16. Battery charging method
There are many ways to charge the battery to full capacity. Charge rates are identified in the same way as discharge rates. If a 200A·h battery is charged at a rate of C/20, it can be charged at 10A until it is fully charged. Fast charging refers to rapidly charging the battery to 80% to 90% of its full capacity using a high charging rate.
When the battery is quickly charged to 80%~90% of the full capacity, the charging current becomes smaller and the battery is slowly charged. This type of charging is called absorption charging. When the battery is charged to 100%, switch to trickle charge or float charge to keep the charge near 100%. Batteries lose some of their charge after a period of time, even when no load is connected. Float charging can be used to keep the battery in a fully charged state. Most charge controllers use these three charging sequences.
Different cells in a battery usually have different charge rates and different discharge rates. Therefore, batteries using liquid electrolytes and vents must use an equalization charging method. That is, the applied voltage is higher than the normal charge value to keep the battery at a level that can generate venting. Equalization charging should usually be implemented when the battery capacity deteriorates. Regular equalization charging reduces sulfation and stratification. Please refer to the battery’s specification for the manufacturer’s recommended equalization charging frequency. Sealed batteries do not require equalization charging, and may even be damaged by equalization charging.
17. Types of batteries
Most of the batteries used in the field of renewable energy are lead-acid batteries, which are divided into three types: power batteries, starting batteries and stationary batteries.
1) The power battery is a deep cycle battery with thicker plates. This design makes the battery peak current smaller, while allowing DOD up to 80%. Deep cycle batteries can withstand multiple periodic charge and discharge, and power batteries are mostly used in photovoltaic and wind power systems.
2) Starter batteries are not designed for deep cycle discharge. They have a large number of thinner plates that can provide a lot of current for a short period of time, but are not suitable for deep charge and discharge. Starter batteries are often used to start car engines.
3) Fixed batteries are usually used as uninterruptible power supplies (UPS). UPS batteries supply power to some important loads, such as computers, special medical instruments, and emergency lighting appliances. This type of battery is not suitable for frequent charge and discharge cycles.
(1) Fixed electrolyte battery
This is actually a sealed lead-acid battery, and its electrolyte is not liquid like a common flooded battery. There are two common fixed electrolyte design methods, colloidal battery cells and adsorbed fiberglass wool. In gel batteries, silicon dioxide is added to the electrolyte, which turns into a sticky gel when heated and cooled. Adsorbent glass wool (AGM) batteries adsorb the electrolyte on the glass wool, which is then placed between the plates and in contact with the plates.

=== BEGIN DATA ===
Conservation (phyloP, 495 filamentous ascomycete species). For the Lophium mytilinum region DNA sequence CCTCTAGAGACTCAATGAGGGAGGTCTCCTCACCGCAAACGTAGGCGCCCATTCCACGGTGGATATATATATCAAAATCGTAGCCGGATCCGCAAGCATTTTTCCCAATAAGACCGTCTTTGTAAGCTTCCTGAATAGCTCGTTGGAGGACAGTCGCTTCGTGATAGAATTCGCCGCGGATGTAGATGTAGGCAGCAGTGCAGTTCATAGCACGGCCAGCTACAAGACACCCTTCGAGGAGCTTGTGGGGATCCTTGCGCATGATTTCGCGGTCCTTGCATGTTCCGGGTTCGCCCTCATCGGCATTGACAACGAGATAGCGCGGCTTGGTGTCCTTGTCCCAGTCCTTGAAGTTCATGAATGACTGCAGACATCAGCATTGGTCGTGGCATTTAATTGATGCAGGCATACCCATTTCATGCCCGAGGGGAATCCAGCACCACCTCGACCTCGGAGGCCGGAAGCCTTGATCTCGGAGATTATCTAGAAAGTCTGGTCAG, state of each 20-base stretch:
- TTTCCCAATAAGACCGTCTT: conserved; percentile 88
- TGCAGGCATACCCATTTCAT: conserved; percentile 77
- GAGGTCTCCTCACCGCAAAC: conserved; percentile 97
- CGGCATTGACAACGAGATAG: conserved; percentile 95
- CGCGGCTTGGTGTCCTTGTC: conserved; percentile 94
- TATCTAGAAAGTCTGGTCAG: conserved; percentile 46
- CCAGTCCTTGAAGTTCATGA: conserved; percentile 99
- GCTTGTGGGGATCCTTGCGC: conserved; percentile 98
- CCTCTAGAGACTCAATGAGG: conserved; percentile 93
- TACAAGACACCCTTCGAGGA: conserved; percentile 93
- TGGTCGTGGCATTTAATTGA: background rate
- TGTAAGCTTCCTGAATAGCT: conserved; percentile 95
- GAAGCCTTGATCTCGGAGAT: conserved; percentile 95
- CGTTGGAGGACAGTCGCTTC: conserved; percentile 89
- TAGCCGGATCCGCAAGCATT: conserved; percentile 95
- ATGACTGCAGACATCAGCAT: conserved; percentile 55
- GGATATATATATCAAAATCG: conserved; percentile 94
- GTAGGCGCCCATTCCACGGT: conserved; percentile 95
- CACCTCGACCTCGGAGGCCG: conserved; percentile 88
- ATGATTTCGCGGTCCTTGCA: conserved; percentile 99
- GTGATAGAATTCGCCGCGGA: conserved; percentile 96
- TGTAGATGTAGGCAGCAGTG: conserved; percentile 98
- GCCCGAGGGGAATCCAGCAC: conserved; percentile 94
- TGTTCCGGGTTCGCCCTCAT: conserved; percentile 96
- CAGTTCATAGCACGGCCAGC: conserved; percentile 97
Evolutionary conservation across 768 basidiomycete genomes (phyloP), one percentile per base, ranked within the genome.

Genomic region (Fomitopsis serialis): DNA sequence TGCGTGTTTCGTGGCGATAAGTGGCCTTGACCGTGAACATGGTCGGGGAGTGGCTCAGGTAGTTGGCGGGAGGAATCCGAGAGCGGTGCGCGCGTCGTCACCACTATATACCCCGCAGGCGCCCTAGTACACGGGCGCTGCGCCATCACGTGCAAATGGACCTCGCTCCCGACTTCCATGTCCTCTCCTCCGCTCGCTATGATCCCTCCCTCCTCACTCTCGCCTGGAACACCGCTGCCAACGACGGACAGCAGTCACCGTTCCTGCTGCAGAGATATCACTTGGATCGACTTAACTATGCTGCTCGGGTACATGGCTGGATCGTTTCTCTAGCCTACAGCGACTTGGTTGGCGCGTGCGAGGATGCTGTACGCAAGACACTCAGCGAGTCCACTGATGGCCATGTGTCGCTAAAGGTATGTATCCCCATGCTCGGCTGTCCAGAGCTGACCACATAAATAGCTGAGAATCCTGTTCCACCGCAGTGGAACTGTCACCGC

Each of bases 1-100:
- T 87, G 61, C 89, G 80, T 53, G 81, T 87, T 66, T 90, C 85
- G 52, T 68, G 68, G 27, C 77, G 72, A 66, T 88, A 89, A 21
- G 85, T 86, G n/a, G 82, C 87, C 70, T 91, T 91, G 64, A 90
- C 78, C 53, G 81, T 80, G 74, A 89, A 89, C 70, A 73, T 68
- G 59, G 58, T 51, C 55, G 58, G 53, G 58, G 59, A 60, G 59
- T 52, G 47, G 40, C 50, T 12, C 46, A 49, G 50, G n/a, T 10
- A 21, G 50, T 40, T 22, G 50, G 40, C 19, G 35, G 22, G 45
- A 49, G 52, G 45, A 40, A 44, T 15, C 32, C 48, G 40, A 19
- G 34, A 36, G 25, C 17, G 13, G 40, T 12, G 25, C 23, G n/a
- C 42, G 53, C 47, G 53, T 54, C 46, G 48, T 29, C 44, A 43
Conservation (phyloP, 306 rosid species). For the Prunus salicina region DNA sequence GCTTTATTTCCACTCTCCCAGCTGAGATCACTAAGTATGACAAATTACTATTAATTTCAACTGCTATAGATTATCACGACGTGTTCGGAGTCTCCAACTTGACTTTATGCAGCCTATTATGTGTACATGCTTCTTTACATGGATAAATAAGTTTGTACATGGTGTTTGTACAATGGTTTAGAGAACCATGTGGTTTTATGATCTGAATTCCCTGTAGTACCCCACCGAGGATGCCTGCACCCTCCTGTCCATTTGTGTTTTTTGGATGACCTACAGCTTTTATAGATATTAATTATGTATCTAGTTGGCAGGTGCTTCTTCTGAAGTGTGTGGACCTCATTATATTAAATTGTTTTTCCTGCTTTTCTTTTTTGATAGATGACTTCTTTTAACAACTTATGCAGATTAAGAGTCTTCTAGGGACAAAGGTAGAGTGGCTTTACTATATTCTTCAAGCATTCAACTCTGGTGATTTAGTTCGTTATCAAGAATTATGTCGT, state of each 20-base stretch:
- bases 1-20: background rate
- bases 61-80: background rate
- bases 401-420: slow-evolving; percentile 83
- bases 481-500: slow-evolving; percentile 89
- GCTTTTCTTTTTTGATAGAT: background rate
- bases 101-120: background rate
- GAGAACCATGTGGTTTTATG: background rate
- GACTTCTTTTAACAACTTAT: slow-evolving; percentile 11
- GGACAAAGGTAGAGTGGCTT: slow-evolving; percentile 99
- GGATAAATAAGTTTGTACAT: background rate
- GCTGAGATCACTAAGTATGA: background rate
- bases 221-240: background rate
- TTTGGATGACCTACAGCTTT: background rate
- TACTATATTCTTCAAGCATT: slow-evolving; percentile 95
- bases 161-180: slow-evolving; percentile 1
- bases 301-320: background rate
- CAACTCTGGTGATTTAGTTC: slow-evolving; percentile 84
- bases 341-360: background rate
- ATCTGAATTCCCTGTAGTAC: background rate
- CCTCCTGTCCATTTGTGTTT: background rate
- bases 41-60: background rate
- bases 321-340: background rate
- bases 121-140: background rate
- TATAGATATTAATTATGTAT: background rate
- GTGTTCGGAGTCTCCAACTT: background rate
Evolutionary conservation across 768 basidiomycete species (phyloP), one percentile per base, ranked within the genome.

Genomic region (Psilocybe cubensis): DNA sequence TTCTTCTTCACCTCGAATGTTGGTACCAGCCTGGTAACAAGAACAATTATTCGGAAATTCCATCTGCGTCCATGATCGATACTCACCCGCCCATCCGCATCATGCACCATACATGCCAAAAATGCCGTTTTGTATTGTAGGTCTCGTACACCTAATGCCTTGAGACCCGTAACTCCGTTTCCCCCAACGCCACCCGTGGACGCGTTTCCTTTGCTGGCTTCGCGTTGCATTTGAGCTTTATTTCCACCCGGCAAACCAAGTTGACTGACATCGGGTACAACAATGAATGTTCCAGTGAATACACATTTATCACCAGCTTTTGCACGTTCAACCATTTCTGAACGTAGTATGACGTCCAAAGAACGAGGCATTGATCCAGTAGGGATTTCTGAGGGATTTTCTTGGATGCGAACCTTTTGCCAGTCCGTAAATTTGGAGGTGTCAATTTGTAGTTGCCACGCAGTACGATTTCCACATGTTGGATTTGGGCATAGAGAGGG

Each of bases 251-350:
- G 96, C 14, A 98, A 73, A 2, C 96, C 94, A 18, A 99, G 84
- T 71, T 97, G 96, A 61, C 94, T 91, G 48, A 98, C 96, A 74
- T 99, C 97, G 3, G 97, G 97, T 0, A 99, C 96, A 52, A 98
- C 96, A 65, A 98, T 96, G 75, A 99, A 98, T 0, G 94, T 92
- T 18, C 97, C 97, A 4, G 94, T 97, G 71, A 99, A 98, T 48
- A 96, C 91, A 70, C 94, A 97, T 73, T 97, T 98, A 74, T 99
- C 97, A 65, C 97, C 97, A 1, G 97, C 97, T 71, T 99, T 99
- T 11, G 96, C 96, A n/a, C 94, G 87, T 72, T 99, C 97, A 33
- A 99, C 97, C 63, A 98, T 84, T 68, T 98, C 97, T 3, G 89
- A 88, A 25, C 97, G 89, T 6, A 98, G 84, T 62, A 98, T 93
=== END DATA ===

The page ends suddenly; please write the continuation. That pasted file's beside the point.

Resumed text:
Compared with vented batteries, fixed electrolyte batteries are more suitable for low current and low rate charging, so that the accumulation of gas in the case can be better controlled. Such batteries require precise control to prevent overcharging and overdischarging, otherwise the life of the battery will be shortened.
The biggest advantages of fixed-electrolyte batteries are that they do not spill liquids, are easy to transport, and are simple to maintain.
(2) Nickel-cadmium battery
Nickel-cadmium (NiCad) batteries are rechargeable batteries. Its positive plate is nickel hydroxide, and graphite is added to enhance its conductivity. The negative plate is made of cadmium oxide and the electrolyte is potassium hydroxide.
This type of battery is rechargeable and can be recharged more than 2000 times on average. The discharge voltage drop of nickel-cadmium batteries is lower than that of lead-acid batteries, as shown in Figure 14. A single nickel-cadmium battery has a voltage of 1.2V, while the single-cell voltage of a lead-acid battery is about 2.2V. Therefore, the series voltage of 10 nickel-cadmium battery cells is 12V, which is approximately equivalent to 6 lead-acid battery cells. series voltage. If the NiCd battery is only partially discharged and then recharged, when the cycle is repeated many times, the battery “remembers” the cycle as a normal characteristic, reducing battery capacity.
18. Hydrogen-oxygen fuel cell
Fuel cells convert chemical energy into electrical energy through chemical reactions. Hydrogen-oxygen batteries use hydrogen as fuel and oxygen as oxidant. A fuel cell is similar to a lead-acid battery, consisting of an anode (-), a cathode (+), and an electrolyte between the anode and the cathode.
As shown in Figure 15, the electrolyte is a potassium hydroxide (KOH) solution, and the anode is a nickel-containing porous carbon electrode to which hydrogen gas (H2) is fed. The cathode is a porous carbon electrode containing nickel and nickel oxide, into which oxygen (O2) is fed. Electrons move from the anode to the cathode of the battery via an external circuit, producing a DC current in the load. The metal in the anode acts as a catalyst for hydrogen, a substance that accelerates the reaction, but does not change itself in the reaction. In this example, the catalyst converts the hydrogen fuel into positive ions and free electrons. The electrolyte in a battery allows positive ions to pass through, but not electrons. The electrons pass through the external circuit and return to the positive (+) terminal of the battery. The positive ions start from the anode and pass through the electrolyte in the battery to the cathode. During the catalytic reaction between oxygen and the cathode, they recombine with the electrons returning to the battery to produce water (H2O) and a small amount of carbon dioxide (CO2).